Examining High Court’s Consideration of Campaign Finance Regulation

September 8, 2009
Guest Post

By Brenda Wright, Director of Democracy Program, Demos

The Supreme Court's unusual September 9 re-argument session for Citizens United v. FEC is about as dramatic a kick-off to the Supreme Court's term as Court-watchers have ever seen. Doug Kendall has ably explained key reasons why it's a blockbuster case.

Here is a little more background highlighting what's at stake.

The narrow question originally presented by the case was whether an on-demand video showing of an anti-Hillary Clinton documentary during the 2008 election could be regulated as a political advertisement under the Bipartisan Campaign Reform Act (BCRA) because the sponsor -- a conservative non-profit group called Citizens United -- wanted to use for-profit corporate funds to help pay for the airing. That narrow question has been virtually obliterated by the Court's order at the end of last Term inviting briefing on whether Austin v. Michigan Chamber of Commerce and McConnell v. FEC should be overruled.

Austin and McConnell both upheld restrictions on political spending by for-profit corporations using corporate general treasury funds. So now the case is not about a feisty ideological non-profit and its political speech. It's about whether Countrywide Financial Services, Wal-Mart and Exxon must have the same right as individual citizens to make unlimited political expenditures in support of or in opposition to candidates for office. 

Austin, decided in 1990, upheld a Michigan law that prohibited corporations from using general treasury funds for independent political expenditures supporting or opposing candidates for elective office, but permitted corporations to set up and administer special segregated funds for political expenditures to which shareholders or officers could contribute voluntarily. McConnell, decided in 2003, relied on Austin to uphold BCRA's limits on corporate or union-funded broadcast ads in candidate elections. Overruling those cases would mean that corporate political spending no longer needs to be funded by voluntary, intentional donations from shareholders or officers who actually support the corporation's political activity, but instead could come directly from the corporate general treasury.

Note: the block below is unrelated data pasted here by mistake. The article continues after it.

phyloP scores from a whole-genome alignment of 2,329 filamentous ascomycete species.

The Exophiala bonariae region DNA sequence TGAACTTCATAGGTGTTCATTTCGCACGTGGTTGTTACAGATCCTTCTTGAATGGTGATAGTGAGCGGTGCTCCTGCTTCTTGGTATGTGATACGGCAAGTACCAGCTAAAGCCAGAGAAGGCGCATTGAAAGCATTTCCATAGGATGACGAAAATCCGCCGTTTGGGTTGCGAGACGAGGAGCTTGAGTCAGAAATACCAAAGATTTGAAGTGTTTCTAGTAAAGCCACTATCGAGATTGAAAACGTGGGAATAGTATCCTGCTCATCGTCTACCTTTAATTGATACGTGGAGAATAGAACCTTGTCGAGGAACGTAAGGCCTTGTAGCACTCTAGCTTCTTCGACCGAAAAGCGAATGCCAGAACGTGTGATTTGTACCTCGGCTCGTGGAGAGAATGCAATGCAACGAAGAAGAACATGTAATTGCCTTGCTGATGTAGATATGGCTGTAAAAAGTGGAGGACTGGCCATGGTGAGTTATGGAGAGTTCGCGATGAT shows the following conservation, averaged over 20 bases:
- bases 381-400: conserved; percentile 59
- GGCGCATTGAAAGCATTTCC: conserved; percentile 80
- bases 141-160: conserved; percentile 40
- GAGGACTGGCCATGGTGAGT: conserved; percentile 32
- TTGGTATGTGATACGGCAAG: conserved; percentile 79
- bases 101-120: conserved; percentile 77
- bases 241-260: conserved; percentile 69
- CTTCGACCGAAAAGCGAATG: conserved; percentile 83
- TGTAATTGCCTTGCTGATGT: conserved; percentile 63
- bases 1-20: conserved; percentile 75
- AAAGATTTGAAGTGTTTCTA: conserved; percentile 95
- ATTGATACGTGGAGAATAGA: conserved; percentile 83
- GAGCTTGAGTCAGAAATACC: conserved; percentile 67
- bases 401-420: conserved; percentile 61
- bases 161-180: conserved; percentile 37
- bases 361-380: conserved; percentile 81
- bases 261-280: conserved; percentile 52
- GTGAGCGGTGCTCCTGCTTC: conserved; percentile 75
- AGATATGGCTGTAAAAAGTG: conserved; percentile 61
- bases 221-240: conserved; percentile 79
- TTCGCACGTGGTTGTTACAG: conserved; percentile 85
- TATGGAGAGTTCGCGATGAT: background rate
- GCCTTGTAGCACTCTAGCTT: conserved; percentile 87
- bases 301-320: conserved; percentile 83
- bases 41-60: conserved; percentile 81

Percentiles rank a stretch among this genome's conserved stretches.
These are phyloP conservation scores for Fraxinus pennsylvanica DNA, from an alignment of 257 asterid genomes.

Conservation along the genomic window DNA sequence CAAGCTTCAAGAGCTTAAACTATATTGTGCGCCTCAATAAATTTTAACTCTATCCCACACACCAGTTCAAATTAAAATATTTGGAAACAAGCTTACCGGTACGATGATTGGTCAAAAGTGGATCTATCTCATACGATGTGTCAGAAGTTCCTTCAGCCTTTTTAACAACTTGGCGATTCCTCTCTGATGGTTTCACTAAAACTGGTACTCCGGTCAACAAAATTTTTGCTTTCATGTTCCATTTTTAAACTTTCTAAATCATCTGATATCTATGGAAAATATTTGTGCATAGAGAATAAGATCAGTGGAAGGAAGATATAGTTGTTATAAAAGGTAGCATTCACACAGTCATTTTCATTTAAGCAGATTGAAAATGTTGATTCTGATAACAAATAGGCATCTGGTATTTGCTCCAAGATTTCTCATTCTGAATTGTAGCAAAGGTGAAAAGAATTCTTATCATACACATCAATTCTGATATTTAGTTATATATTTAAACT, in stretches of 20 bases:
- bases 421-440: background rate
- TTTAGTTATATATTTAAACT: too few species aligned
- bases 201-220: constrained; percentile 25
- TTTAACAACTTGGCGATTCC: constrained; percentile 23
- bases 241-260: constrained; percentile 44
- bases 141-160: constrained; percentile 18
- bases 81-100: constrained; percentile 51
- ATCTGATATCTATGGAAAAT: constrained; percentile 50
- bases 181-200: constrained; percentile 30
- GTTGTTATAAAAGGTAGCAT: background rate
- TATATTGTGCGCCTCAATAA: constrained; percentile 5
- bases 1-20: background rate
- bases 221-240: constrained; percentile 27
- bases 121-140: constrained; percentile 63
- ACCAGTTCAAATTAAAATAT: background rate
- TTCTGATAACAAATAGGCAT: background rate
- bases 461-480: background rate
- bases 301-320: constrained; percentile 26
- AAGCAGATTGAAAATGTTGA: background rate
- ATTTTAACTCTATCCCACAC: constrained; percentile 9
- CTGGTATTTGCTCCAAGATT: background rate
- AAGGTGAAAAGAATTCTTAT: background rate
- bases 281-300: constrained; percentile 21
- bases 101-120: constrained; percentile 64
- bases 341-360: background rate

If the Court takes that step, perhaps it should do so by making an announcement in the style of Justice Antonin Scalia's dissent in Austin: "Attention all corporate executives in America: as partial thanks for the economic meltdown the country has just experienced, please roll up your sleeve, put your hand in the corporate treasury and pull out as much as you like for political spending on behalf of your favorite candidates." After all, what could possibly go wrong from putting corporations in charge of politics?

Some who would like to see Austin and McConnell overruled seem to recognize that the timing is a bit awkward for Lochner-style arguments urging the judiciary to overturn democratic regulation of the boundary between the political marketplace and the economic marketplace. So they argue that removing all restrictions on corporate independent expenditures might not have much of an impact. Richard Epstein, for example, suggests in Forbes that "corporate realities and market constraints" will prevent any adverse outcomes if corporate general treasury funds are unleashed for political spending. Corporations, in other words, will police themselves and exercise restraint.